Forensic Art

Forensic Art

Forensic Art

In line with Diane T. Shkutzko-Penola

about Forensic Art in the Encyclopedia of Law Enforcement:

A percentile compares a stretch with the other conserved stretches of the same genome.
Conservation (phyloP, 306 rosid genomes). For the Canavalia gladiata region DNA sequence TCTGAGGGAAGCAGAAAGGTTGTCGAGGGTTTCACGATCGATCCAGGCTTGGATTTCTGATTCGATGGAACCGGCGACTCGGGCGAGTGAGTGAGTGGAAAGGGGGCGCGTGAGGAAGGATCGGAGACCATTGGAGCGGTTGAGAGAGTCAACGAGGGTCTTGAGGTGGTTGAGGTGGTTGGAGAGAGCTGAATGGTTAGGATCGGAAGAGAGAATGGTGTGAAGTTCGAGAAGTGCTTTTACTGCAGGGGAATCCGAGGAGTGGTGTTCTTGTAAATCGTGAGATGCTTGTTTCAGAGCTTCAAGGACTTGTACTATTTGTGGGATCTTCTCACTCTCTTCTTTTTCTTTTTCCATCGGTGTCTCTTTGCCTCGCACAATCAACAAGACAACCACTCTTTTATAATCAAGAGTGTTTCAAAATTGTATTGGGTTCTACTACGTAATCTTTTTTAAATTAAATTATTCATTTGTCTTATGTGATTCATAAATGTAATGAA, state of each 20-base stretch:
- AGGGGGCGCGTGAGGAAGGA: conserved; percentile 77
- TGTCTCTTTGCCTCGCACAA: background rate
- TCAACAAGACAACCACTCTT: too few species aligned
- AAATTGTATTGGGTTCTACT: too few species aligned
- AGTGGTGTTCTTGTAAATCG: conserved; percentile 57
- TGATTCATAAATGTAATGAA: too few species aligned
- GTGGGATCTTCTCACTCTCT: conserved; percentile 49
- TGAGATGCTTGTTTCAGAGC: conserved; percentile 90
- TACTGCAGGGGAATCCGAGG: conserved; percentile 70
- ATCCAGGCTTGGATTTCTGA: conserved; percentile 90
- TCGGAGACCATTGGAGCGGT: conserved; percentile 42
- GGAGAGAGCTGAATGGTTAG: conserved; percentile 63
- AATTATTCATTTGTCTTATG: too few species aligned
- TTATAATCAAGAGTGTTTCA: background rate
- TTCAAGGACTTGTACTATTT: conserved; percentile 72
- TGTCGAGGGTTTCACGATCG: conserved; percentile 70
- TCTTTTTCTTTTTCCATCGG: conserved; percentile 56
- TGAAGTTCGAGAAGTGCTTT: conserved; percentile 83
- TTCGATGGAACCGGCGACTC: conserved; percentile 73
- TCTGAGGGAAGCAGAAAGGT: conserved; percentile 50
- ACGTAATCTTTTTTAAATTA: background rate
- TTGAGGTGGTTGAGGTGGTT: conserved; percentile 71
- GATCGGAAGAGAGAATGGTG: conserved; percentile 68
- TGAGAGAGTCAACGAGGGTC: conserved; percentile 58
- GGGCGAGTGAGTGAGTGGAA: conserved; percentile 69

Forensic art can be considered a combination of art and science. Art is the subjective element, applying human talent, knowledge, and discretion. The artist uses scientific principles of anatomy and physiology, as well as documented research findings, to create a product that aids the legal process. The information is expressed visually rather than verbally. The forensic artist can turn a victim's description into a picture to be circulated in the media or an unidentified body into an image recognizable by family members. The finished product may be a representation of a victim or an offender. Forensic art is of particular importance in the identification process-missing persons, suspects in crimes (there is more information about criminal law in the American Legal Encyclopedia and about crimes and criminals vocabulary) against persons, and unknown human remains. The human face is the most frequently depicted focus. The need for the recording of facial features was recognized by Dr. Alphonse Bertillon in the late 1800s.

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